Source: Xinhua | 2023-06-10 | Editor:Amy
China's growth prospects are being enhanced amid a string of recent economic data and upbeat forecasts from international organizations.
China's consumer price index (CPI), a major gauge of inflation, edged up 0.2 percent year on year in May, the National Bureau of Statistics (NBS) said Friday.
The figure was higher than the 0.1-percent increase in April.
On a monthly basis, the prices were slightly down by 0.2 percent, expanding from the 0.1-percent decline in the previous month.
The core CPI, deducting food and energy prices, was up by 0.6 percent from a year earlier.
NBS statistician Dong Lijuan attributed the year-on-year price increase mainly to a high base in the corresponding period of 2022.
"In May, the CPI was generally stable," Dong said.
The NBS data also showed that the producer price index (PPI), which measures costs for goods at the factory gate, went down 4.6 percent year on year in May.
The decrease expanded by 1 percentage point from that in April. On a monthly basis, China's PPI went down 0.9 percent, according to the bureau.
Dong attributed the decline to an overall downward trend in international commodity prices, weak demand in domestic and foreign industrial product markets, and the high comparison base during the same period last year.
China aims to keep the inflation rate at around 3 percent for 2023. The country's consumer prices grew 2 percent from a year earlier in 2022.
China's weak price level in recent months has stoked worries over deflation, but authorities have reiterated that such concerns are unnecessary.
NBS spokesperson Fu Linghui has said there is no deflation in the Chinese economy at present, and there will not be any deflation in the coming period. Zou Lan, a central bank official, also said that the basis for either deflation or inflation in the long run does not exist as the aggregate supply and demand are balanced, the monetary conditions are reasonable and moderate, and residents' expectations are stable.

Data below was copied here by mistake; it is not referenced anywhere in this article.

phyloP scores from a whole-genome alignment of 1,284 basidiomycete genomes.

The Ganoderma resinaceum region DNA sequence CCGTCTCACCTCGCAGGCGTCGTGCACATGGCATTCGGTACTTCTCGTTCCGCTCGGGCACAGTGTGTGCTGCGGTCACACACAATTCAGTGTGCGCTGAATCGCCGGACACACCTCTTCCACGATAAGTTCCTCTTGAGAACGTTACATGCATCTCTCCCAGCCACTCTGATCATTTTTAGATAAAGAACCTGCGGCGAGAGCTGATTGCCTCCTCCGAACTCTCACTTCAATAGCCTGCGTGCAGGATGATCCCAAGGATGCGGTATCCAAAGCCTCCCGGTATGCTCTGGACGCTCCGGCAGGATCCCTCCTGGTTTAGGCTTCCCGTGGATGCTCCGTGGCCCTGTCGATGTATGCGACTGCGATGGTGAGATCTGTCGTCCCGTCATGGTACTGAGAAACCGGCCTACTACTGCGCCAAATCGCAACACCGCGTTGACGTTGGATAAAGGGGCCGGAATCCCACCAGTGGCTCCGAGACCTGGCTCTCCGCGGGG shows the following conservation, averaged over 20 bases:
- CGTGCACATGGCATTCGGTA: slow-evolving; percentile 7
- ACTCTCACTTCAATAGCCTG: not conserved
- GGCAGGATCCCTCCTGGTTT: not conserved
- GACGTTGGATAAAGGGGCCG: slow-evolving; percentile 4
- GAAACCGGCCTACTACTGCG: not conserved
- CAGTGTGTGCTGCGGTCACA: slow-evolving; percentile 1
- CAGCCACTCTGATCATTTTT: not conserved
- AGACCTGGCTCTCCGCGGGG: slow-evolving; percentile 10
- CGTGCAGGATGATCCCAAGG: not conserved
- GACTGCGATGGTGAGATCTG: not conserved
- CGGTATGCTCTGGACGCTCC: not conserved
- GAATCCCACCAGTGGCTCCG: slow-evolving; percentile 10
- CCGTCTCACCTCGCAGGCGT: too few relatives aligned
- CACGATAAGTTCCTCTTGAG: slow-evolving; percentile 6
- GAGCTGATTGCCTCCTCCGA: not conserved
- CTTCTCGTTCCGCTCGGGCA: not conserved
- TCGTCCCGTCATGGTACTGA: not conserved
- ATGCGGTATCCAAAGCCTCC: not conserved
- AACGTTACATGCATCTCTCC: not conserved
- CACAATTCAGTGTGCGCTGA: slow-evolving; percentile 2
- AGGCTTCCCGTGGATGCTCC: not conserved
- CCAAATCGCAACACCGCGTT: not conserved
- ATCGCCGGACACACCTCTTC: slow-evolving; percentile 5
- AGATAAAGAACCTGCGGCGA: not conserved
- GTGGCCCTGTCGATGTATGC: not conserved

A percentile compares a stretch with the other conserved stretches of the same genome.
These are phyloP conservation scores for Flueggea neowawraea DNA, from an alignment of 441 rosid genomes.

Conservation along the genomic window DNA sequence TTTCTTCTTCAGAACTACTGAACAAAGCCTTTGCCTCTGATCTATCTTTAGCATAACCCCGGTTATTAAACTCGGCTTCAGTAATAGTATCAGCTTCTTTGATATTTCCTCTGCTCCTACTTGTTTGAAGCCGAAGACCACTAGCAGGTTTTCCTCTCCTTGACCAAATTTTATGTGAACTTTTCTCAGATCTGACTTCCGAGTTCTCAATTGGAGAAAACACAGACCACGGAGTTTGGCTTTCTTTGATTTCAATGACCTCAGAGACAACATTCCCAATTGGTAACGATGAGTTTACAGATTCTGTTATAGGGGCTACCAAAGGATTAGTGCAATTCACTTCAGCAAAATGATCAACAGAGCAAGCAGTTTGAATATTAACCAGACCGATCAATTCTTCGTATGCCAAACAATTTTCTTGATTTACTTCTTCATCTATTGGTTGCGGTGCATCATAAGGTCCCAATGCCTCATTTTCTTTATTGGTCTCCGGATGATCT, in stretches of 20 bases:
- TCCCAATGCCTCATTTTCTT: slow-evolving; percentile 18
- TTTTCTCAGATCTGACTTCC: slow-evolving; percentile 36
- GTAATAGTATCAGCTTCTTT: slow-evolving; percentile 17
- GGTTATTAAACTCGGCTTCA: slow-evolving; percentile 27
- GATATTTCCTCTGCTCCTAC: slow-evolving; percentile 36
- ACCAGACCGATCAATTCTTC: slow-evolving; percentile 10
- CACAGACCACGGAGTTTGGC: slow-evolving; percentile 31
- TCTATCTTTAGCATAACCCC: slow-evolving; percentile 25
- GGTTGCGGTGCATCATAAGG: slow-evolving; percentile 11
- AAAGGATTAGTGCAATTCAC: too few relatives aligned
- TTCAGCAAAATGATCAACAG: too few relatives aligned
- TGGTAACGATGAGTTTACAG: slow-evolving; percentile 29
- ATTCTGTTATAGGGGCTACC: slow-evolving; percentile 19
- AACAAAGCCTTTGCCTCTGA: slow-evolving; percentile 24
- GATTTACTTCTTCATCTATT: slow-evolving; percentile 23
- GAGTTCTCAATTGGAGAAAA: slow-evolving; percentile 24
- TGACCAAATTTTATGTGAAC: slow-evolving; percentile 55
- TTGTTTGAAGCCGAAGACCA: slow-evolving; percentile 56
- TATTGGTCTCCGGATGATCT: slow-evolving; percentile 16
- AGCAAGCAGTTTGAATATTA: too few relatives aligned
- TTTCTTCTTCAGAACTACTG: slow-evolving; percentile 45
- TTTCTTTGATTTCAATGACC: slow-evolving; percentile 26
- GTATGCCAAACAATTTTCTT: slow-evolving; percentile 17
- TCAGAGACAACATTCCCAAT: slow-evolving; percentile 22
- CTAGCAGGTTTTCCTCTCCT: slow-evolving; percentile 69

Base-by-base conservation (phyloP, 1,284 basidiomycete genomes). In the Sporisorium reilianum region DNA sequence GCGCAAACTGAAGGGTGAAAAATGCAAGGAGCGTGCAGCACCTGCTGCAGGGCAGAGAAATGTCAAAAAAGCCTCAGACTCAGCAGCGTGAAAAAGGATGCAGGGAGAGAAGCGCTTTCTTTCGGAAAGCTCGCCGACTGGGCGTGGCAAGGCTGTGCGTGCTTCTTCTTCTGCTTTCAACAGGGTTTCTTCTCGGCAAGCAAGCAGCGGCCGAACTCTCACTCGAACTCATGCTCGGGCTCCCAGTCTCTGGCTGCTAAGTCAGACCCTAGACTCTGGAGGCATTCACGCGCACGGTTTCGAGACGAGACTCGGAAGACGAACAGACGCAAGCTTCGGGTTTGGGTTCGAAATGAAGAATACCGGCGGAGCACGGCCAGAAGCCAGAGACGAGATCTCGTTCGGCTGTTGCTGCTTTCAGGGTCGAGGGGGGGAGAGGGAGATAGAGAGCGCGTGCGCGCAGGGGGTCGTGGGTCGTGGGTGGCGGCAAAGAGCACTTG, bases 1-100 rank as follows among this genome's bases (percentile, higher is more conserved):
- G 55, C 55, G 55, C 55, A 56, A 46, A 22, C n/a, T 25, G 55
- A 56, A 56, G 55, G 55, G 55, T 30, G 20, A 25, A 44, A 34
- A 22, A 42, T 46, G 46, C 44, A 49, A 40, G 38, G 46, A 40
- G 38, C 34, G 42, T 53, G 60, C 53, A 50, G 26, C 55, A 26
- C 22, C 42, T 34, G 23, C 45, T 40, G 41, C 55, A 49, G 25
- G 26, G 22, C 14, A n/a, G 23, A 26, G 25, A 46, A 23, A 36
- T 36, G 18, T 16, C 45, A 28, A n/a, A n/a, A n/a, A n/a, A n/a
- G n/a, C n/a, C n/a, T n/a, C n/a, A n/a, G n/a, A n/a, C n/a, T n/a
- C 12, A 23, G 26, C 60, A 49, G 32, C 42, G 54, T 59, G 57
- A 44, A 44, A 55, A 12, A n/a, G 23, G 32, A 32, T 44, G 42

In a report unveiled on June 7 local time, the Organization for Economic Co-operation and Development (OECD) raised China's economic growth expectation to 5.4 percent this year, 0.1 percentage points higher than the OECD's forecast made in March.
Also in this week, the World Bank lifted its prediction on China's economic growth this year by 1.3 percentage points to 5.6 percent in its Global Economic Prospects on June 6.
The World Bank said that China saw a robust recovery in economic growth in early 2023.
As the latest evidence, China's total imports and exports expanded 4.7 percent year on year to 16.77 trillion yuan (about 2.36 trillion U.S. dollars) in the first five months of 2023, showing continued resilience amid sluggish external demand.
Exports grew 8.1 percent year on year, while imports rose 0.5 percent in the first five months, the General Administration of Customs (GAC) said on Wednesday.
Lyu Daliang, an official with the GAC, said that China has introduced a series of policy measures to stabilize the scale and optimize the structure of foreign trade, which has helped business operators actively respond to the challenges brought by weakening external demand and effectively seize market opportunities.
China's continued economic recovery serves as a boon for regional and world growth, according to experts.
The Ministry of Commerce said on Monday that the country is building a global-oriented and fully open unified domestic market. The unified market will provide various market entities, including foreign-invested enterprises, with a better environment and a bigger arena.
Economic expos, trade expos and special working mechanisms for major foreign investment projects will be leveraged in an improved manner to provide more platforms and better services, according to the commerce ministry.(Video editors: Liang Wanshan, Mu Xuyao, Hong Yan, Zhou Sa'ang)
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